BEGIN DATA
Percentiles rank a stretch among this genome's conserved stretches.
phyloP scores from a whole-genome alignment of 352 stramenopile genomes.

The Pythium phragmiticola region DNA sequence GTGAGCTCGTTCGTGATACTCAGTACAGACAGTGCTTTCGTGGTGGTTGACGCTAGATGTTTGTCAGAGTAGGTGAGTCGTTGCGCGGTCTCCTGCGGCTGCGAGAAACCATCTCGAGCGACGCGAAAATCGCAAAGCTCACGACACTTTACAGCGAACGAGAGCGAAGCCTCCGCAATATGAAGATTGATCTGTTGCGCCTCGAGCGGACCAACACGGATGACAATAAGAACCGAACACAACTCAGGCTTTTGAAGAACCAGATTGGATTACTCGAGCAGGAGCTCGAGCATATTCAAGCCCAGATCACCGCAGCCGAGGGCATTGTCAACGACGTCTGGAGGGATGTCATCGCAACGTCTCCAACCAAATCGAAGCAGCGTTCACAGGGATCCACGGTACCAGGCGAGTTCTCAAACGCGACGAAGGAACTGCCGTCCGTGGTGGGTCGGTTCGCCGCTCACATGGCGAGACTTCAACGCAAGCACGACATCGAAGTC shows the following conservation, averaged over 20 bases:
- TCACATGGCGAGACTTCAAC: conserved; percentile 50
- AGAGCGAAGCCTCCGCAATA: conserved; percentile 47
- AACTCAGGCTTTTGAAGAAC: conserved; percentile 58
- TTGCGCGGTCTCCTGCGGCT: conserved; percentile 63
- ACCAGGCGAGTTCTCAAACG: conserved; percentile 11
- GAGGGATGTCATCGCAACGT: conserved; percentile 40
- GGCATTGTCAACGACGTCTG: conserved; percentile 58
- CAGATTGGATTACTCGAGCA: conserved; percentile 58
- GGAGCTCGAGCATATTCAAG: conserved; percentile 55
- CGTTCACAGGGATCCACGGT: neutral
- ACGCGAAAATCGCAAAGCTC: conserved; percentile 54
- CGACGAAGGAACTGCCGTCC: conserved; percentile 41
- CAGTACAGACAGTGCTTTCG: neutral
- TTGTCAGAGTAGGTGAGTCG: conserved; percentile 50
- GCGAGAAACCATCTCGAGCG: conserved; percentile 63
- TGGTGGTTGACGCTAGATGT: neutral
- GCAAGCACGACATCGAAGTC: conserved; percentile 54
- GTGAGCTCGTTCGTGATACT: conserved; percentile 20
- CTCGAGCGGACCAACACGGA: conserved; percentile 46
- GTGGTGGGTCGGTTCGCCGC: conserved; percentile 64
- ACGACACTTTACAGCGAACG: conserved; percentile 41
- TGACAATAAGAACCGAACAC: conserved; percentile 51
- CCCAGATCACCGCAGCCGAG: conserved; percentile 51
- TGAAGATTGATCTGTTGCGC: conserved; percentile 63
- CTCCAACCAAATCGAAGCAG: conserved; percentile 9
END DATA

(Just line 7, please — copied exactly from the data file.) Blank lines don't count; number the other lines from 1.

- TTGCGCGGTCTCCTGCGGCT: conserved; percentile 63